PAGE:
The main problem with the modern financial system based on widespread use of derivatives and securitization is that while financial specialists understand how individual assets function, even they have little understanding of how the whole incredibly complex financial system operates when exposed to various types of stress. In light of such ignorance of the financial system's mode of operation, it is difficult to propose long-term reforms. Still, a few seem reasonably likely to reduce the probability of future financial crises. The capital requirements of banks relative to assets might be increased, so that the highly leveraged ratios of assets to capital in financial institutions during the past several years would become less common. Possibly a minimum ratio of capital to assets should be imposed by the Fed on investment banks and money funds. As much as possible, the measure of capital should be market, not book, value, such as the market value of publicly traded shares of banks. My discussion last week indicated that book value measures badly missed the plight of Japanese banks during their decade-long banking crisis of the 1990s.
The government should as quickly as possible sell Freddie Mac and Fannie Mae to fully private companies that receive no government insurance or other help. These two giants did not cause the housing mess, but in recent years they surely greatly contributed to it, partly through Congressional pressure on them to increase their purchases of sub prime loans. They owned or guaranteed almost half of the $12 trillion in outstanding mortgages with less than $100 million of capital. The housing market already has excessive amounts of government subsidies, such as from the tax exemption of interest on mortgages, and should not have government sponsored enterprises that insure mortgage-backed securities.
Finally, the "too big to fail" approach to banks and other companies should be abandoned as new long-term financial policies are developed. Such an approach is inconsistent with a free market economy. It also has caused dubious company bailouts in the past, such as the large government loan years ago to Chrysler, a company that remained weak and should have been allowed to go into bankruptcy. All the American auto companies are now asking for handouts too since they cannot compete against Japanese, Korean, and German carmakers. They will probably get these subsidies, even though these American companies have been badly managed. A "too many to fail" principle, as in the present financial crisis, may still be necessary on hopefully rare occasions, but failure of badly run big financial and other companies is healthy and indeed necessary for the survival of a robust free enterprise competitive system.
On Sunday of this past week Merrill Lynch agreed to sell itself to Bank America, on Monday Lehman Brothers, a venerable major Wall Street investment bank, went into the largest bankruptcy in American history, while Tuesday saw the federal government partial takeover of AIG insurance company, one of the largest business insurers in the world. Instead of calming financial markets, these moves helped precipitate a complete collapse on Wednesday and Thursday of the market for short-term capital. It became virtually impossible to borrow money, and carrying costs shot through the roof. The Libor, or London interbank, lending rate sharply increased, as banks worldwide were reluctant to lend money. The rate on American treasury bills, and on short-term interest rates in Japan, even became negative for a while, as investors desperately looked for a safe haven in short term government bills.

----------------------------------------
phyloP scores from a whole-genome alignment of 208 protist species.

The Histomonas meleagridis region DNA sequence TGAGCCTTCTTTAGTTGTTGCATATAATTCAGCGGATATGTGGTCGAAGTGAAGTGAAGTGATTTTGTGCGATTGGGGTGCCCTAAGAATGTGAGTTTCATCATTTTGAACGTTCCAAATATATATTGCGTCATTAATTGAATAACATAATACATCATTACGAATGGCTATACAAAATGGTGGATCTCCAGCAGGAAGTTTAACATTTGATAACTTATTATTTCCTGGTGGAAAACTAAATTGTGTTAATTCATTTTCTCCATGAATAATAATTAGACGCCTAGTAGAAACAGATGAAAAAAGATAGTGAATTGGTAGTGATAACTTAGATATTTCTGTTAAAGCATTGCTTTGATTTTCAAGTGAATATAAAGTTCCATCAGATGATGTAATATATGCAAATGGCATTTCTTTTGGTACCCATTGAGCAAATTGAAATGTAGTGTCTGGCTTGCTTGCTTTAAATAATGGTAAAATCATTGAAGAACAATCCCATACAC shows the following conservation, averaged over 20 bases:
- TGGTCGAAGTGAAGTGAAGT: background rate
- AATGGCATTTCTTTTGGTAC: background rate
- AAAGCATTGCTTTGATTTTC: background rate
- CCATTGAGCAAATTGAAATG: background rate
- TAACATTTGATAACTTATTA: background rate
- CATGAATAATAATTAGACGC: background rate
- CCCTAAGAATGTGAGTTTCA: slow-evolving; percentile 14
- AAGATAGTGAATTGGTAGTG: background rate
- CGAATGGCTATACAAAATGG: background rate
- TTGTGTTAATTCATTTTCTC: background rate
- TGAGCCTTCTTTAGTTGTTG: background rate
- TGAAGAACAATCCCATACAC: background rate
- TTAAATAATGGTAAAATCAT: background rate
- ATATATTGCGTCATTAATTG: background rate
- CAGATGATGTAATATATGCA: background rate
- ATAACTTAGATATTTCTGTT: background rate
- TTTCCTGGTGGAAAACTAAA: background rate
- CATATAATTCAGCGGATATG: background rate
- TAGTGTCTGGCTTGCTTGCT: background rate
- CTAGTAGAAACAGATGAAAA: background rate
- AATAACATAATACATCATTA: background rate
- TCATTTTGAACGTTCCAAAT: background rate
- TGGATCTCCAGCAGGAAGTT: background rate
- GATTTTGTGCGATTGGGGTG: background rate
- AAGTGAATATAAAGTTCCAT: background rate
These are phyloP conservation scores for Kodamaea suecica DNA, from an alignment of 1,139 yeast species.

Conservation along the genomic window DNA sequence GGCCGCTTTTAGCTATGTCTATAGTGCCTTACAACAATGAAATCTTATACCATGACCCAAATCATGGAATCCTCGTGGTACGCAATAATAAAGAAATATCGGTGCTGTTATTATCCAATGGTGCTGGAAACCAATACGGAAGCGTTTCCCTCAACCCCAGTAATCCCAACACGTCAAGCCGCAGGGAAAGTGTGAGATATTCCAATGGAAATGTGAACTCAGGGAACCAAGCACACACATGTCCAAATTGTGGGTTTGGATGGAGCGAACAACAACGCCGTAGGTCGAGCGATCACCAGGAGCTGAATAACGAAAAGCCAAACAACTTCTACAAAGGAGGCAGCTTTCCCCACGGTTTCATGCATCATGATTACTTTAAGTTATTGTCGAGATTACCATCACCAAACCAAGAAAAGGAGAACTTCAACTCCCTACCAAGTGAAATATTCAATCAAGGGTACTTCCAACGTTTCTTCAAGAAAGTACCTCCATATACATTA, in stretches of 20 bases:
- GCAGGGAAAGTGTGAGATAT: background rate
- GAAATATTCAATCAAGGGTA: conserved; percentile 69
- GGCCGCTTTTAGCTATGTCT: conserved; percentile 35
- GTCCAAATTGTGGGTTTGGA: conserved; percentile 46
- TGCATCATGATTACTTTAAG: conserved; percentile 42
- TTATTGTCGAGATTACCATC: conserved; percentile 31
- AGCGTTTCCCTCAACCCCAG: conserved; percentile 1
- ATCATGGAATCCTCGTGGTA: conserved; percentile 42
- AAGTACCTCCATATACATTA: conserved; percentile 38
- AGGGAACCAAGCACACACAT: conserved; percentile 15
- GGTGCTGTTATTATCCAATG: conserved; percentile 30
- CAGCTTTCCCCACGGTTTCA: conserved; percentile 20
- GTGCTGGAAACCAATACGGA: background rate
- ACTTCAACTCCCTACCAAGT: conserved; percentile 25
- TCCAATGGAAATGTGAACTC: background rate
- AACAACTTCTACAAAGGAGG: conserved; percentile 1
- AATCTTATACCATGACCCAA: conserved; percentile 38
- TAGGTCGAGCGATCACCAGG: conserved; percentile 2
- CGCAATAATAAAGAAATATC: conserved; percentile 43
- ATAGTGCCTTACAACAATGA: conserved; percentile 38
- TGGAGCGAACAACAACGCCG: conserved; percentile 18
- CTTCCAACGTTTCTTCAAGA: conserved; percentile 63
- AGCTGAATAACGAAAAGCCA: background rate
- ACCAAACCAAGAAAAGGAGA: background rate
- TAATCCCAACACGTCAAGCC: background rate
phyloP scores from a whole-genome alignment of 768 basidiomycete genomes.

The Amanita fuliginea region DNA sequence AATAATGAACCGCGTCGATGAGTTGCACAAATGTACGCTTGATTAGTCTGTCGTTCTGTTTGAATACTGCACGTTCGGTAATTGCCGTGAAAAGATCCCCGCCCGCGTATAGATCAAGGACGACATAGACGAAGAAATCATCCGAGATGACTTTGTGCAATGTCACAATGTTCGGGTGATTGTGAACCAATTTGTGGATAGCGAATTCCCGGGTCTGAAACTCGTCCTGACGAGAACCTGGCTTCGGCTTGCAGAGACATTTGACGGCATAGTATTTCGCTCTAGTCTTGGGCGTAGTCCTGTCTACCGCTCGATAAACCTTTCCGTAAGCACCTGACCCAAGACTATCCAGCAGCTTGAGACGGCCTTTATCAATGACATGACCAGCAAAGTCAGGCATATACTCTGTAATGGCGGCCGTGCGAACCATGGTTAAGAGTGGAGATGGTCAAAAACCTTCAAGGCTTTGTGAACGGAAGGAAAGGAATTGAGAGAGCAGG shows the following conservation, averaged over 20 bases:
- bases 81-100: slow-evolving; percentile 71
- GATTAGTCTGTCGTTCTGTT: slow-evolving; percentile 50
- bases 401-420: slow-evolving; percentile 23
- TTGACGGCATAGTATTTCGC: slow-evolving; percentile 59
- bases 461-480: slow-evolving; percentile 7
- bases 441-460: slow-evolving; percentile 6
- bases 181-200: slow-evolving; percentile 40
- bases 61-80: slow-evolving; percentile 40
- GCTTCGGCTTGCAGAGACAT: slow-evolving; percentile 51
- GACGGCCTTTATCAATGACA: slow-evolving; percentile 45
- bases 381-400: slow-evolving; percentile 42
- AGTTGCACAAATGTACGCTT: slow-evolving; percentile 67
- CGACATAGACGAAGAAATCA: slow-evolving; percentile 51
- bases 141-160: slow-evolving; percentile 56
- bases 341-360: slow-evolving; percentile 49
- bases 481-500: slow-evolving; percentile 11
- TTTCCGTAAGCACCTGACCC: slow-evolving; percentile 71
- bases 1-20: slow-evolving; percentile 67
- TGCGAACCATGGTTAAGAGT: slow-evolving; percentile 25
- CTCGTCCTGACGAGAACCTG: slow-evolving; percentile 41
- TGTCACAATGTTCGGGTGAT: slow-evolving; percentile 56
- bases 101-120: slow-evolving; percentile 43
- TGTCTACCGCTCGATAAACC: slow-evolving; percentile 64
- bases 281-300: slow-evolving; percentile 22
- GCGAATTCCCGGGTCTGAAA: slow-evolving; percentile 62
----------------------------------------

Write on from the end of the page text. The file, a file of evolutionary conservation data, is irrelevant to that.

The Treasury" extended deposit insurance to money market funds-without the $100,000 limit on deposit insurance. The Fed also began to take lower grade commercial paper as collateral for loans to investment and commercial banks, and the Treasury encouraged Fannie Mae and Freddie Mac to continue to purchase mortgage backed securities.
Is this the final "Crisis of Global Capitalism"- to borrow the title of a book by George Soros written shortly after the Asian financial crisis of 1997-98? The crisis that kills capitalism has been said to happen during every major recession and financial crisis ever since Karl Marx prophesized the collapse of capitalism in the middle of the 19th century. Although I admit to having greatly underestimated the severity of this financial crisis, I am confident that sizable world economic growth will resume under a mainly capitalist world economy. Consider, for example, that in the decade after Soros' and others predictions of the collapse of global capitalism following the Asian crisis in the 1990s, both world GDP and world trade experienced unprecedented growth. The South Korean economy, for example, was pummeled during that crisis, but has had significant economic growth ever since. I expect robust world economic growth to resume once we are over the current severe financial difficulties.